Luke Cage History: From Hero for Hire to Hollywood
TV, Comic Books
Comics | Issue 3800 of the British comic The Beano hit newsstands last week, making it officially, according to Guinness World Records, the longest-running weekly comic. Artist David Sutherland, who has been drawing the Bash Street Kids since 1961, unveiled the official plaque at Beano headquarters. [Down the Tubes]
Auctions | A copy of Suspense Comics #3, published in 1944, sold for $173,275 at auction last month, setting a new record for a non-superhero comic. The high price was probably due to the cover, by Alex Schomburg, which features a woman tied up and apparently about to be sacrificed by Nazis and the KKK, a crossover that would attract potential buyers from several groups of enthusiasts (this issue was described in an earlier auction as a ““Nazi/Bondage/Horror/War hybrid”). Plus it’s rare — the lurid cover may have suppressed sales when it was first published — and in good condition. [Observer]
It’s been four years since the post-nuclear war television series Jericho went off the air, but it found life after CBS through Devil’s Due and later IDW. Following a “season three” miniseries that was eventually completed at IDW, the publisher has announced another installment of Jericho comics for this summer.
Overseen by the original television series’ writing staff and written by Kalinda Vazquez, with art by Andrew Currie and covers by Tim Bradstreet, the five-issue series will pick after the events of season three.
“The greatest fans in the world came out strong for Jericho Season Three: Civil War and we are so thrilled to announce another installment of the comic book series,” said Dan Shotz, executive producer of Jericho, in a press release. “Jake and Hawkins have finally come home to Jericho and we want to personally thank those fans and IDW for allowing that to happen.”
“Working so closely with the creators of the TV show has been a blast, their love of the material is contagious, and one of the reasons I think fans relate to it so fervently,” said IDW Senior Editor Scott Dunbier.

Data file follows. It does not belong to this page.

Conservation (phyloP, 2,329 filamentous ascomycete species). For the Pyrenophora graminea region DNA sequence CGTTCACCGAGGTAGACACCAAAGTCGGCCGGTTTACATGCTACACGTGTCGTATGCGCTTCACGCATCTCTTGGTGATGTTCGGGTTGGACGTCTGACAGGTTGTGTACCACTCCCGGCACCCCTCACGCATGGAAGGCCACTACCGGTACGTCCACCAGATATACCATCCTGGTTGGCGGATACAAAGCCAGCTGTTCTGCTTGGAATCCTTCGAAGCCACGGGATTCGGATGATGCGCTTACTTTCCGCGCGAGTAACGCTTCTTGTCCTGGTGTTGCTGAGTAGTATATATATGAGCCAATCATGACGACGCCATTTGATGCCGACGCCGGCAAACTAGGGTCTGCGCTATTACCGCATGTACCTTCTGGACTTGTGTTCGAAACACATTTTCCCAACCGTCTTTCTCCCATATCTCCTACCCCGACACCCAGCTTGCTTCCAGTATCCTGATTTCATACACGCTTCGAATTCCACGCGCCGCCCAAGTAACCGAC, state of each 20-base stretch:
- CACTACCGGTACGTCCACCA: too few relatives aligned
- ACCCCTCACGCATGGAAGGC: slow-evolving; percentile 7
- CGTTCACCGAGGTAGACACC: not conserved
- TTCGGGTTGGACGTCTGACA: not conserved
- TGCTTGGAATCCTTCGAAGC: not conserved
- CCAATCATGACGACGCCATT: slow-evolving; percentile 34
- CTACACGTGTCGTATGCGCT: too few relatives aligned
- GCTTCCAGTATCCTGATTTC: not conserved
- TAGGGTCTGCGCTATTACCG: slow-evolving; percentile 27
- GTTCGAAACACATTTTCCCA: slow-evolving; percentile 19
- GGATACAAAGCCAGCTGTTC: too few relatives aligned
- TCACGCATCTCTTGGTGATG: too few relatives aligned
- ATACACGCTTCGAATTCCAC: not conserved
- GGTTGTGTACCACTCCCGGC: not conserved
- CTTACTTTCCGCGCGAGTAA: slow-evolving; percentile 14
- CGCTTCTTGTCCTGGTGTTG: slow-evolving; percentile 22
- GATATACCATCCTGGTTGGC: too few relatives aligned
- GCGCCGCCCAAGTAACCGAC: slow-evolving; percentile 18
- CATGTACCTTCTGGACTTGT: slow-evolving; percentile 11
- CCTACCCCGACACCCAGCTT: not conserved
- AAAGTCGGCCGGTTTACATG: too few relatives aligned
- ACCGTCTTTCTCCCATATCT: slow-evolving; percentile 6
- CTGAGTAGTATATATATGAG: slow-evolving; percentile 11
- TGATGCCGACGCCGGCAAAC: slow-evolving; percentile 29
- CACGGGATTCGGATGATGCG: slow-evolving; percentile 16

No doubt more details will be shared at this weekend’s C2E2.
It looks like things are about to get even more dangerous for the G.I. Joe team.
IDW Publishing announced on their Facebook page today that they will publish a G.I. Joe/Danger Girl crossover.
“CROSSOVER OF THE CENTURY ALERT: DANGER GIRL and GI JOE are teaming up! Campbell! Hartnell! Royle! Barber! Dunbier!” were the only words accompanying the artwork seen above, featuring Danger Girl Abbey Chase dressed as the Baroness. No further details were shared, but I’m betting we find out more this weekend at C2E2.
Update: Update: Kiel Phegley at CBR picks up a few more tidbits on the project at the Diamond Retailer Summit leading into C2E2: The series will be written by Scott Campbell and co-creator Andy Hartnell, and drawn by John Royle.
File under “Oh, Right, the ’90s”: Over the weekend Scott Dunbier, former executive editor of Wildstorm and current special projects editor of IDW Publishing, tweeted a photo from a late 1990s New Year’s Eve party of a sharp-dressed, if “a bit tipsy,” Jim Lee … riding a camel. Lee, the Wildstorm founder turned DC Comics co-publisher, added only, “Doing my Nixon.”
Theme parks | Disney CEO Bob Iger said the company has begun preliminary design work that will pave the way for Marvel superheroes to one day appear alongside familiar characters in Disney theme parks. Iger told shareholders attending the annual meeting Tuesday that the company has been working on some concepts, but hasn’t announced anything yet. Disney is currently developing attractions based on James Cameron’s Avatar film for its Animal Kingdom park in Orlando, Florida, which are expected to be ready in 2015. [Los Angeles Times]
Comic strips | Alan Gardner counts 57 newspapers that aren’t carrying this week’s Doonesbury comics, which address a Texas law requiring women requesting an abortion to submit to a transvaginal ultrasound. But according to Universal UClick, no papers have dropped Garry Trudeau’s strip. [The Daily Cartoonist]
Publishing | John Jackson Miller discusses the Rule of Eight, which holds that independent publishers start to falter once they put out more than eight titles per month, and goes into the nuances of the theory with its originator of the idea, Marc Patten. [The Comichron]
Ben McCool (Pigs, Memoir) and Mario Guevara (Solomon Kane, Victorian Undead) will adapt Sergei Eisenstein’s 1938 film Alexander Nevsky into comics form. Titled Nevsky, IDW will publish the 110-page graphic novel in Spring 2012.
Set in the 13th century, the film and graphic novel tell the story of Alexander Nevsky, a 13th century Russian leader who led his soldiers to victory over the invading Teutonic Knights.
“Nevsky was as much a leader as he was a warrior,” McCool said in a press release. “His story isn’t just a page of little known history; it’s an inspiring tale full of strategy and battles and the fight for freedom.”
“Nevsky has a compelling story by Ben McCool and breathtaking art by Mario Guevara,” said IDW Senior Editor, Special Projects Scott Dunbier. “But the big picture here is Nevsky himself, a larger than life figure from Russian history who literally reaches out from the page and pulls you headfirst into the story–if you liked 300, you’ll love this!”